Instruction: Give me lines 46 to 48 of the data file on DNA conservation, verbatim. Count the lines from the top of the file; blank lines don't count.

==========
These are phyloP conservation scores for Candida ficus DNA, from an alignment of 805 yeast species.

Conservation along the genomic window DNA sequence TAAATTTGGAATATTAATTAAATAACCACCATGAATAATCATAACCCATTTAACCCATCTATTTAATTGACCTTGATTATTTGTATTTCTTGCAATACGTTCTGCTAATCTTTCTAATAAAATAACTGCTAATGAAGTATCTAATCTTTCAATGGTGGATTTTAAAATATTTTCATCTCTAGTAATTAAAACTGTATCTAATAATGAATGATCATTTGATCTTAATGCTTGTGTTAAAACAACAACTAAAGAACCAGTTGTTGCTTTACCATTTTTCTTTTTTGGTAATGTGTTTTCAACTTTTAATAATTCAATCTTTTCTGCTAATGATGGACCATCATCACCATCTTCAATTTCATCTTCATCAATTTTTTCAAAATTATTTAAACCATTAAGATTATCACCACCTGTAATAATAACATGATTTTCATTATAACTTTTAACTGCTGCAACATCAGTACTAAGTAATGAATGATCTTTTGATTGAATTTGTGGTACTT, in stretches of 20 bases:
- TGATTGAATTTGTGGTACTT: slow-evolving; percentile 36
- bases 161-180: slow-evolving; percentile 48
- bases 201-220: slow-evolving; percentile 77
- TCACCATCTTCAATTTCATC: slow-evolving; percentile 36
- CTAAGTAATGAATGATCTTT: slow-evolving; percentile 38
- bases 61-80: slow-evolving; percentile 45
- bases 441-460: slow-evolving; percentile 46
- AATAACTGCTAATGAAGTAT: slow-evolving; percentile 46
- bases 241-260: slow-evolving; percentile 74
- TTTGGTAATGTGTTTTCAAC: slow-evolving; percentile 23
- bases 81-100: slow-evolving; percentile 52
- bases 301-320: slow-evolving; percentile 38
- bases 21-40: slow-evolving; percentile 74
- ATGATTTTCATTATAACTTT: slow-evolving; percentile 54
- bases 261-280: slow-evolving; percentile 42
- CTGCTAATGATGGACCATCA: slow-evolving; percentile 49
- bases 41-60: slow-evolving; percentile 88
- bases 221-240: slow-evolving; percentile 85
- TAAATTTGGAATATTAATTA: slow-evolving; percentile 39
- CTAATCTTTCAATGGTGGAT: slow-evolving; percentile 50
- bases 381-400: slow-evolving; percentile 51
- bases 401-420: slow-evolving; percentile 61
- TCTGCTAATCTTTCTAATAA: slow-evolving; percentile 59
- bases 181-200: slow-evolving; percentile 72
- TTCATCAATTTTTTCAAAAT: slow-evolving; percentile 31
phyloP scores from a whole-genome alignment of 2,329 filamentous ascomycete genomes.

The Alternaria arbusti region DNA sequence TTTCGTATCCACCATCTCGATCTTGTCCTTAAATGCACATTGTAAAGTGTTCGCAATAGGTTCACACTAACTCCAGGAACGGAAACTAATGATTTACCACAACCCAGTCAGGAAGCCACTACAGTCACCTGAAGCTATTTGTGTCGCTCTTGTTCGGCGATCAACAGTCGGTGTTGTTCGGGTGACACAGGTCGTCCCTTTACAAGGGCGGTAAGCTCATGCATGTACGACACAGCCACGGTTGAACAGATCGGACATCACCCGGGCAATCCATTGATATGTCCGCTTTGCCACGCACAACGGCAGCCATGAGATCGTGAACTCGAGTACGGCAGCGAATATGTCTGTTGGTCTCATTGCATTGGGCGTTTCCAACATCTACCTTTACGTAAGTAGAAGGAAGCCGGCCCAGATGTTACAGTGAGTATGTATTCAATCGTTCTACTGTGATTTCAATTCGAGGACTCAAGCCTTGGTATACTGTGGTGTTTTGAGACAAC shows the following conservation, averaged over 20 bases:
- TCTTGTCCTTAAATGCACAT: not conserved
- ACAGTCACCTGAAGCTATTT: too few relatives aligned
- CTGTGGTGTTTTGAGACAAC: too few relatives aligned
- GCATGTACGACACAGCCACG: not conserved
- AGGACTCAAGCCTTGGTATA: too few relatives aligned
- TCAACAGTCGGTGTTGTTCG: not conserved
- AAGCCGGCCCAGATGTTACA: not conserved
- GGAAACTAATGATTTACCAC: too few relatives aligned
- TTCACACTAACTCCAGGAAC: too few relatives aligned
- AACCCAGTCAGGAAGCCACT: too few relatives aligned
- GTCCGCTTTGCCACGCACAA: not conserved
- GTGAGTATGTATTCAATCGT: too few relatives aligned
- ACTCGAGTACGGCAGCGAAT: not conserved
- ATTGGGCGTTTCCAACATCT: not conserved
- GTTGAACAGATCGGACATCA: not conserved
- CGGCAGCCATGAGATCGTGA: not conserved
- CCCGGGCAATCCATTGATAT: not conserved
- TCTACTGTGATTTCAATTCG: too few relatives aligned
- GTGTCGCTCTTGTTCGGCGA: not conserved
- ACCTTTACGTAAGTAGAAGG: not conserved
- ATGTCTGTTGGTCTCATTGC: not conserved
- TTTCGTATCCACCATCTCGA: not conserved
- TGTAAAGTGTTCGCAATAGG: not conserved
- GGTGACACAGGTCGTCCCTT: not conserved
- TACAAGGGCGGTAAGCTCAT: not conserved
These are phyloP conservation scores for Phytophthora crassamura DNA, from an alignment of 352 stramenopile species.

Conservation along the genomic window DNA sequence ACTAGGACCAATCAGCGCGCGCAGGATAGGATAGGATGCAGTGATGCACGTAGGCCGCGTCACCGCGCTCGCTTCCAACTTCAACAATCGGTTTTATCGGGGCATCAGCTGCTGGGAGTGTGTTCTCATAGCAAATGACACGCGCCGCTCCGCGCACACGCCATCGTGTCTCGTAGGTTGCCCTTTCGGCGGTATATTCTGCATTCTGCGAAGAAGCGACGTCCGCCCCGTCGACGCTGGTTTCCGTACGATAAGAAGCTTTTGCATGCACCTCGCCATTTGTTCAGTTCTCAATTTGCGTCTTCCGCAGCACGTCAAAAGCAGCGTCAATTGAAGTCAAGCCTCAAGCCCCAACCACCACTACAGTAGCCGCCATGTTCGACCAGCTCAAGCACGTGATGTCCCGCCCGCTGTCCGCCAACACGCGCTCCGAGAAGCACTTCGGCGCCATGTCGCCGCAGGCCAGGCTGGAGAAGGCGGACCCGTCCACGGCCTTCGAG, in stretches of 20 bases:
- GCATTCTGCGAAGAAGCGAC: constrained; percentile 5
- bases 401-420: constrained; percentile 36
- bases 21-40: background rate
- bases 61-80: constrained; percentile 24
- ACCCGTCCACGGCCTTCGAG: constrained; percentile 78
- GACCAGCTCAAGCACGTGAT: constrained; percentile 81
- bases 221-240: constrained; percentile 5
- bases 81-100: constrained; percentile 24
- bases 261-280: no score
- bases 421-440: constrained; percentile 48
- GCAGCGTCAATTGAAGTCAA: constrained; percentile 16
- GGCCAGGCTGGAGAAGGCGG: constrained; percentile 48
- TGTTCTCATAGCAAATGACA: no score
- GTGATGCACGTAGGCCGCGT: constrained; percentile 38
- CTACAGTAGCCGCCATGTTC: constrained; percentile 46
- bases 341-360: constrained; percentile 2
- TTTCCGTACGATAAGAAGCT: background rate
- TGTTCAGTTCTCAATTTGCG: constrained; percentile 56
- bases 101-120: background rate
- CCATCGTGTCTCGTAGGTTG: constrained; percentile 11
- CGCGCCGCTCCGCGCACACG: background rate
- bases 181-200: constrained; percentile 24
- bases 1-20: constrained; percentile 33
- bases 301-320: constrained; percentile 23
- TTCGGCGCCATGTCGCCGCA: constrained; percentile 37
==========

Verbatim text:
- CCCGGGCAATCCATTGATAT: not conserved
- TCTACTGTGATTTCAATTCG: too few relatives aligned
- GTGTCGCTCTTGTTCGGCGA: not conserved